Assessment value is 687K. The place was listed again on August 5 for 685K, and became a pending sale on August 26 for a purchase price of 665K. Take off realtor fees of 15-25K (discount or full service) and you get the owner seeing a net of 640-650K.

So the loss is around 22 to 32K and a whole lot of aggravation.

** Note I didn't factor in the mortgage interest, taxes, moving expenses or any reno costs. These make it worse but are somewhat offset by equivalent rent since they had to live somewhere.

EagerBuyer(Not) said...

This blogger sums it up nicely...

Five Rules to Remember When Dealing with Real Estate Agents

A reader asked me to comment on historically low mortgage rates and their effect on housing. He asked because Realtors are telling him mortgage rates prove now is a "great time to buy".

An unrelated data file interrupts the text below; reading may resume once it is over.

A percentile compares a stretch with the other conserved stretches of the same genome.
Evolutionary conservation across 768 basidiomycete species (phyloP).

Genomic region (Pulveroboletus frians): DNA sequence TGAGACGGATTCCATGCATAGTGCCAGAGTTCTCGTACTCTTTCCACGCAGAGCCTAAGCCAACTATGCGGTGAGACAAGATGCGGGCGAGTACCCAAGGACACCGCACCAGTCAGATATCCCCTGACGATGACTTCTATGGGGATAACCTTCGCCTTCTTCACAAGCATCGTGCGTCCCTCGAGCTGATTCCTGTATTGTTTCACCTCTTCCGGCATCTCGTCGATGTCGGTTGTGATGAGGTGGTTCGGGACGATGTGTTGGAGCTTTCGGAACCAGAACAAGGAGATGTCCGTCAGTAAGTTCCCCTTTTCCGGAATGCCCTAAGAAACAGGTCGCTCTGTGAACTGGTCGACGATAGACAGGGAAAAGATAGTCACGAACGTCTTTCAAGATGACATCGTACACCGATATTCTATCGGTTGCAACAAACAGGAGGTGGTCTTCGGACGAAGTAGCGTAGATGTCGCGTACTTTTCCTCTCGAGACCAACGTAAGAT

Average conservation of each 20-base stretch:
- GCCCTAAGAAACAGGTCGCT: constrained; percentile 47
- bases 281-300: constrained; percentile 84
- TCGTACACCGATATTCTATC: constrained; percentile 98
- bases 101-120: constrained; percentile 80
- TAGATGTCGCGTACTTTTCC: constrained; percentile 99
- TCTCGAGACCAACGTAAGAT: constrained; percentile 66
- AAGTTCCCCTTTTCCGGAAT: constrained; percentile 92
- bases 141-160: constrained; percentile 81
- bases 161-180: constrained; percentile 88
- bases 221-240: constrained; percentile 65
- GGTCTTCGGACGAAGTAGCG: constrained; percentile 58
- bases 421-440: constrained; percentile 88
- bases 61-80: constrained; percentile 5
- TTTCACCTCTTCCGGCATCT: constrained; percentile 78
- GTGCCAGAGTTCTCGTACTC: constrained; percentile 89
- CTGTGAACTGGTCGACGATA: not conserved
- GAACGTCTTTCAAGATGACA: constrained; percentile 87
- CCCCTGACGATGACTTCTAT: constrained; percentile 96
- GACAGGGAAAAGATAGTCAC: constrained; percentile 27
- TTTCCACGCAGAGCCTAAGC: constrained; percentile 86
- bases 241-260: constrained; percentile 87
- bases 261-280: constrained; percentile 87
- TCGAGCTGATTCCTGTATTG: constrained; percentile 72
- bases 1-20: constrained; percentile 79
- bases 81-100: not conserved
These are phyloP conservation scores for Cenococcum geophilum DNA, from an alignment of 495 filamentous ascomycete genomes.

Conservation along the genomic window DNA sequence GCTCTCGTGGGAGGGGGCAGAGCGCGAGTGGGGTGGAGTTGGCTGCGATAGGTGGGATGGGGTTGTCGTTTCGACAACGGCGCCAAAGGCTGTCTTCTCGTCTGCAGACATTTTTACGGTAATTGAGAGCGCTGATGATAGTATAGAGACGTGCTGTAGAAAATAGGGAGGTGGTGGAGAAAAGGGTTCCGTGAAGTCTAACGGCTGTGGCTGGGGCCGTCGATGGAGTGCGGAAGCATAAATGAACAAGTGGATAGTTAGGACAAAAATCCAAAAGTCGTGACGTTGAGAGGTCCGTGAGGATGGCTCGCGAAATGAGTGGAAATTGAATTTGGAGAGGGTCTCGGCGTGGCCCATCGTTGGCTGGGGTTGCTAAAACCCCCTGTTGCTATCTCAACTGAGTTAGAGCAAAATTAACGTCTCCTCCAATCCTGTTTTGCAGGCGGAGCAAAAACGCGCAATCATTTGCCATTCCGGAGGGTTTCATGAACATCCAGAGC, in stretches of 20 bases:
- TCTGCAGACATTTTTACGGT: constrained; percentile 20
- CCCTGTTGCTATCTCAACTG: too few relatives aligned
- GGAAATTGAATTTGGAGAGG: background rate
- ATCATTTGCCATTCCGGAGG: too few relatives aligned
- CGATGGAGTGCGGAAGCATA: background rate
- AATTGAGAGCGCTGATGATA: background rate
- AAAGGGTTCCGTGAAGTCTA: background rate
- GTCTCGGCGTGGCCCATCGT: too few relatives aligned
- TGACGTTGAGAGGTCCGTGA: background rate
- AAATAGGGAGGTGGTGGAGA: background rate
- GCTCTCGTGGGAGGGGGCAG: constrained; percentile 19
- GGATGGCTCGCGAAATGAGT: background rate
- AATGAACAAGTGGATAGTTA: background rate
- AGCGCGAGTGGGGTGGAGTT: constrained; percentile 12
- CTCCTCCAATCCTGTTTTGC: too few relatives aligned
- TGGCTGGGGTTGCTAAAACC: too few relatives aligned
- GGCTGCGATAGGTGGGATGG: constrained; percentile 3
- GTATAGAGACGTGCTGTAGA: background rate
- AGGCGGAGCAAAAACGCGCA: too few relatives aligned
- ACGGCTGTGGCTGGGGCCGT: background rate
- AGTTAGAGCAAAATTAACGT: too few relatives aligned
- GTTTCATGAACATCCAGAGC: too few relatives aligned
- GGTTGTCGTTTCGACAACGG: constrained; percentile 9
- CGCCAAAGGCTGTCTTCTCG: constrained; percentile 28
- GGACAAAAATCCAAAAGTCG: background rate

That comment prompted me to write Five Rules to Remember When Dealing with Real Estate Agents

Rule Number One

Real estate agents will always say "Now is a Great Time to Buy" no matter what the trend of prices, mortgage rates, or inventory.

Here are some phrases to expect depending on current conditions.

1. Prices are going up, better act fast.
2. Alternatively, prices are falling, homes won't last long at these prices.

1. Interest rates are going up, better buy quick before you get priced out.
2. Alternatively, mortgage rates are falling, they won't go much lower.

1. Inventory is huge. It's a buyers' market.
2. Alternatively, Inventory is shrinking fast. Don't let your dream home pass you by.

Rule Number Two

Unless you specifically have a buyers' agent negotiating on your behalf, the agent represents the seller.

Rule Number Three

The agent has only two missions:

* To get you to buy something
* To get you to pay as much as possible so the agent make the largest commission possible

Rule Number Four